Actually, they're not very large, they just have low inductance (2 or 3H? I forget). A 10H choke in that application would be near the size of the PT :)
     
  8. Trout

    Trout Member

    Messages:
    7,576
    Joined:
    Jun 23, 2006
    Location:
    Illinois/Far West Burbia

    I used these as a replacement in a couple old fenders,

    Triad 200 ma 6 henries Data Sheet Nice part for the $$
     
  9. Wakarusa

    Wakarusa Member

    Messages:
    1,477
    Joined:
    May 7, 2004
    Location:
    Indianapolis, IN
    Nice and small too for the VA and inductance. The tweeds originally used Triad parts as well (tho not necessarily THIS Triad part :)). Turns out I spent some time at the Triad booth at NAMM a couple of years ago -- manned by two really surprised engineers who weren't really sure why they were there, only to find lots of people asking if they were going to reproduce their designs from the 50's. After patiently listening to them describe all of the advances in transformer/choke design, fancy new metallurgy, etc., a small group of us explained the whole vintage amp insanity to them. Still not sure if they got it :)
     
  10. Trout

    Trout Member

    Messages:
    7,576
    Joined:
    Jun 23, 2006
    Location:
    Illinois/Far West Burbia

    Very interesting, I wish someone could/would convince them to get back in the game. I have a few NOS Triad PTs here I have been saving for " just the right project"
    Hey, maybe they will start following Hammonds lead and start making a Vintage series.
     
  11. jjasilli

    jjasilli Member

    Messages:
    106
    Joined:
    May 22, 2006
    Chokes are better at ripple reduction than resistors. They are also "slow" - they work by building up a magnetic field as current flows through them. The more current, the stronger the magnetic field. Because a stronger current is forced to expend effort by building-up a stronger magnetic field as it passes through the coil of the inductor, an inductor is better than a resistor at holding its specs in the face of different levels of current flow. But it takes time for the magnetic field to build-up, and then it lasts a little longer than it "should", which makes the amp "slow down".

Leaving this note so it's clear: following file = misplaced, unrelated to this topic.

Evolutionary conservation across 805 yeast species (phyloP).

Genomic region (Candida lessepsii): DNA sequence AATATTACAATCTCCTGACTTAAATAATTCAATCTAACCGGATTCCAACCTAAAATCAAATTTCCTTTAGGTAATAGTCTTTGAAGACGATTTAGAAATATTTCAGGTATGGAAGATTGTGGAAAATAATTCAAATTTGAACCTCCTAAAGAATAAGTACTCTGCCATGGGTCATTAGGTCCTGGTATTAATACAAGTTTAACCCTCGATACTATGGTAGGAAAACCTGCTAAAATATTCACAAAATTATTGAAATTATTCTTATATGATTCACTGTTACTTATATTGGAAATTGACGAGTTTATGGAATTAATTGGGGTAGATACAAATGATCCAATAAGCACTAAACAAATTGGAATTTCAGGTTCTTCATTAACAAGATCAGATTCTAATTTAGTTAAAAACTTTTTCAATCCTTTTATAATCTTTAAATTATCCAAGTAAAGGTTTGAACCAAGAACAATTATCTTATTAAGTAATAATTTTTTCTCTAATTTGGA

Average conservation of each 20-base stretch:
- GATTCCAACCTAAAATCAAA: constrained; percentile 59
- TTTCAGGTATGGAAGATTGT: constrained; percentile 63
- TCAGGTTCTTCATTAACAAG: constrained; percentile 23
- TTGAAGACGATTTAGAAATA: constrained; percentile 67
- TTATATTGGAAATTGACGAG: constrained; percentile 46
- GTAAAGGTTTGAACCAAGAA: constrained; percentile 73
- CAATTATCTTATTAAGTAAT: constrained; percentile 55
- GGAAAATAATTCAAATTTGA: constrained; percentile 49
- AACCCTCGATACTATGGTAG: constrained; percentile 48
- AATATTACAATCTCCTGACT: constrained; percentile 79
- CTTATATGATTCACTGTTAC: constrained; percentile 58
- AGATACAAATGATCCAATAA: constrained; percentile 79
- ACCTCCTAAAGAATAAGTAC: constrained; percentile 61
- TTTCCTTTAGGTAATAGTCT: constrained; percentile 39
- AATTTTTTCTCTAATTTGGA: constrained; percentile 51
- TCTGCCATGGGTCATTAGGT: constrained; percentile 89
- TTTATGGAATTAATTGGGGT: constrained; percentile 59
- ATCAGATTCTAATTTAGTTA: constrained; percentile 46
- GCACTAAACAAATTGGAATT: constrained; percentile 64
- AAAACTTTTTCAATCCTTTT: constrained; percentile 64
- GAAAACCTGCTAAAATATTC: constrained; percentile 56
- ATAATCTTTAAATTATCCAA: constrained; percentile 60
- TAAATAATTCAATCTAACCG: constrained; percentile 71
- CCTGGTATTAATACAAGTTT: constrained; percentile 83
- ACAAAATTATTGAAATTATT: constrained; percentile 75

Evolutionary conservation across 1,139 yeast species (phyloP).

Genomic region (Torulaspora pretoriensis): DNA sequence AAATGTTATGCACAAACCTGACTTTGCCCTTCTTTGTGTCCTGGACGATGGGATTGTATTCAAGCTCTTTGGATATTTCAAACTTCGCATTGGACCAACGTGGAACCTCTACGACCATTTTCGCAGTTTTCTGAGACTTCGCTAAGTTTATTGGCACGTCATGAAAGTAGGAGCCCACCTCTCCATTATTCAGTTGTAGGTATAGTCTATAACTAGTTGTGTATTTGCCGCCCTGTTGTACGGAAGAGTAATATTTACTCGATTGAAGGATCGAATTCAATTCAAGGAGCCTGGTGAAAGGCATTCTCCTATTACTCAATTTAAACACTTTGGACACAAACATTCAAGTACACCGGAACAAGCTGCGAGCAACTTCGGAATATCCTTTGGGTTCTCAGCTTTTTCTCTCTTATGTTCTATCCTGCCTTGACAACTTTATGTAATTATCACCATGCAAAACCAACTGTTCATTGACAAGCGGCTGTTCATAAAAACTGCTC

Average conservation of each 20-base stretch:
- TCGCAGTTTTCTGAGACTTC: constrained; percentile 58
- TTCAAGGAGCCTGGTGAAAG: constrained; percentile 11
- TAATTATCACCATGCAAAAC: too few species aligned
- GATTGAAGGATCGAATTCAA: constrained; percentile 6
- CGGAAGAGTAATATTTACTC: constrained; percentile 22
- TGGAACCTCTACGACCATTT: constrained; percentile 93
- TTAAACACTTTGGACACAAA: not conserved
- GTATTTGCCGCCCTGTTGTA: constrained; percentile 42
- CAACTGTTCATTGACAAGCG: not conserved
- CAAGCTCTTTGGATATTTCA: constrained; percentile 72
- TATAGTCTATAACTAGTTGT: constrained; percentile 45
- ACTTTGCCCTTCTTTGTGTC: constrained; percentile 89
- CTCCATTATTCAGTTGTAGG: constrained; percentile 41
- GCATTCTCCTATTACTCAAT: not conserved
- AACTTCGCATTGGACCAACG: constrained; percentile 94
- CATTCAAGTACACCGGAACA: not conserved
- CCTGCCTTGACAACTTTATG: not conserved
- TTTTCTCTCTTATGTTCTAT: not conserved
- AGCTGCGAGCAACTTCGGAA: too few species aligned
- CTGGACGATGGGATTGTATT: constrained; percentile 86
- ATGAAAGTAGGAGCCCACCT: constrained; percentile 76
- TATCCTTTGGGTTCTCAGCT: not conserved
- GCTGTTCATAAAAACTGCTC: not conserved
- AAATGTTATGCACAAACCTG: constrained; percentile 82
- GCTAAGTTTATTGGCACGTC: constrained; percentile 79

With a choke, as the B+ current surges in response to strong signal demand, the coil in the choke forces the current to dissipate energy by creating a stronger magnetic field. This causes a dynamic voltage drop which contributes to compression, sustain, and saturation. This occurs over a time delay, because it takes time for the magnetic filed to build up, and then the magnetic filed is persistent and lasts for a little longer than it "should."

    Also: the resistor and the choke each function as a low pass filter. (The B+ rail is a multi-order low pass, a/k/a hi-cut filter the purpose of which is to reduce ripple toward 0 frequency = DC). But as current surges, more hi freq ripple noise gets through a resistor. But the choke is dynamic - it's resistance increases with increased current, so it better maintains its hi-cut function.

    The above is consistent with vintage tone - like BB King wringing every last drop of tone out of a note held for several bars.

    The only disadvantage I see is for shredders or heavy metal guitarists playing 16th and 32nd notes. They will not appreciate a "slow" amp.
     

Share This Page